Early in January, Swedish retailer H&M released an ad in the UK that showed a 5-year-old black model wearing a hoodie that read, “Coolest Monkey in the Jungle.” The ad set off a global backlash that clearly took the brand aback. Celebrity musicians cancelled partnerships, and in South Africa, protestors ransacked some H&M stores. Across social media, users accused the clothing brand of racism.
In response, H&M released a statement explaining that the incident was unintentional, and that they’d hired a new global leader for diversity and inclusiveness to ensure such a mistake was never made again.
We are no longer living in the marketing and advertising world of Mad Men and martinis, where any ad or marketing campaign will fly. So in today’s world, how do you effectively market to your audience without offending?
1. Be Culturally Aware
When creating a new ad or marketing campaign, it’s important to not only think of your target audience, but to take a step back and see what’s happening in the world overall on a cultural level. Then analyze that information in order to understand how it should influence your marketing.
Until a few years ago, Super Bowl commercials catered to a mostly male audience. Budweiser’s 2004 “Tune Out,” featured a football ref able to ignore an angry coach because of time spent ignoring his nagging wife, and from 2005-2017, Carl’s Jr. commercials showed scantily clad women eating giant hamburgers. These ads reinforced negative, sexist stereotypes for both genders, and now seem cringe-worthy, especially in light of recent events.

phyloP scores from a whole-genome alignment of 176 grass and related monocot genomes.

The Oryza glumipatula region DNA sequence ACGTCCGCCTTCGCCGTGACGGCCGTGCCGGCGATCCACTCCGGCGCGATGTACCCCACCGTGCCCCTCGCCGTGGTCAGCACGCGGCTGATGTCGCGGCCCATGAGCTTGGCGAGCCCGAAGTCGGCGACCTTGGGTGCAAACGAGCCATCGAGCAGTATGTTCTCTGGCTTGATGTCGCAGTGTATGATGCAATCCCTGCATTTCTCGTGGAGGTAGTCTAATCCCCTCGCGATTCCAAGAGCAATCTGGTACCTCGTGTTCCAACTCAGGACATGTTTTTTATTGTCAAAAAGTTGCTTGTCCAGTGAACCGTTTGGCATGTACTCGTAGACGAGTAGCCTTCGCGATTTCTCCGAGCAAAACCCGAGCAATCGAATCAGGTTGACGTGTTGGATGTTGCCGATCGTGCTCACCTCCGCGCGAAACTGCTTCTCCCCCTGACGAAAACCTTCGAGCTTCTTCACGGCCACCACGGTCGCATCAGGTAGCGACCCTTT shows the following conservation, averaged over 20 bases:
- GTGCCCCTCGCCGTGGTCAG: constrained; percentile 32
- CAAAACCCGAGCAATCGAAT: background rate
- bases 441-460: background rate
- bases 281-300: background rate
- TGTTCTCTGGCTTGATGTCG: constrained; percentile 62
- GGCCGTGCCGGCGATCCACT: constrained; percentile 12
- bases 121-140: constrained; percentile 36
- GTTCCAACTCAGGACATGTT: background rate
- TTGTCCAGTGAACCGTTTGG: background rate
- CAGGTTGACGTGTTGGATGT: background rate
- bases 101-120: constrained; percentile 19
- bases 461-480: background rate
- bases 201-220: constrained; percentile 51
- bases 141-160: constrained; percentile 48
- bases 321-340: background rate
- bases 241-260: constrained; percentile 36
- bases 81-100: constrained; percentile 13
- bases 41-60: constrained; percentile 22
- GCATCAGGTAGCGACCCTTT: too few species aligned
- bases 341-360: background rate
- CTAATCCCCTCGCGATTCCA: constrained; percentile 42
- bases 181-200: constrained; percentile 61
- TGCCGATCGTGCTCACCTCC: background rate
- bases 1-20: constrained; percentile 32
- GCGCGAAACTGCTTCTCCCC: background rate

According to the NFL, women now comprise 45% of the league’s fan base. And over the past year, the women-led and men-supported #MeToo and #TimesUp movements speaking out against sexual harassment and assault have grown into a massive drive for change. Advertisers seemed to take the message to heart; Super Bowl LII commercials steered clear of anything that was overtly sexual or that could be construed as demeaning toward women.
2. Be Thoughtfully Creative
Your marketing should grab attention and engage your intended audience. And that means making sure it hits all the right notes creatively. Before okaying creative—especially if it uses humor—think about it. Will it offend anyone, or add or detract from the message? Will it frustrate readers/listeners/viewers who don’t understand the humor or reference? Perhaps most importantly, does it complement your brand?
And this includes social media. Yes, it is possible for a brand to be creative and humorous via Twitter, Facebook, and Instagram. But don’t be like the NBA’s Houston Rocket’s Twitter account, which in 2015 combined emojis and some twisted humor to symbolize the Rockets finishing off the Dallas Mavericks—whose mascot is a horse—in the NBA playoffs. The tweet (shown below) caused an uproar on Twitter, and caused the Rocket’s social media manager to lose his job. Lesson: Pause before you publish, and get another opinion if you think your post might cause trouble for your brand.
3. Don’t Be Afraid to Seek Help
On that note, know when to ask for help. Marketing your brand is difficult, and navigating today’s cultural waters can be especially tricky. If you’re second-guessing every social media post, unsure of how to market yourself, or have already experienced backlash of your own, it’s time to call in the experts.
Agencies—such as Harmon—have creative teams who have the knowledge and skills to walk that fine line between edgy and appropriate, all while staying on brand. This allows you to stay focused on your business. If you find yourself struggling with your marketing, reach out to us today. We’re here to help.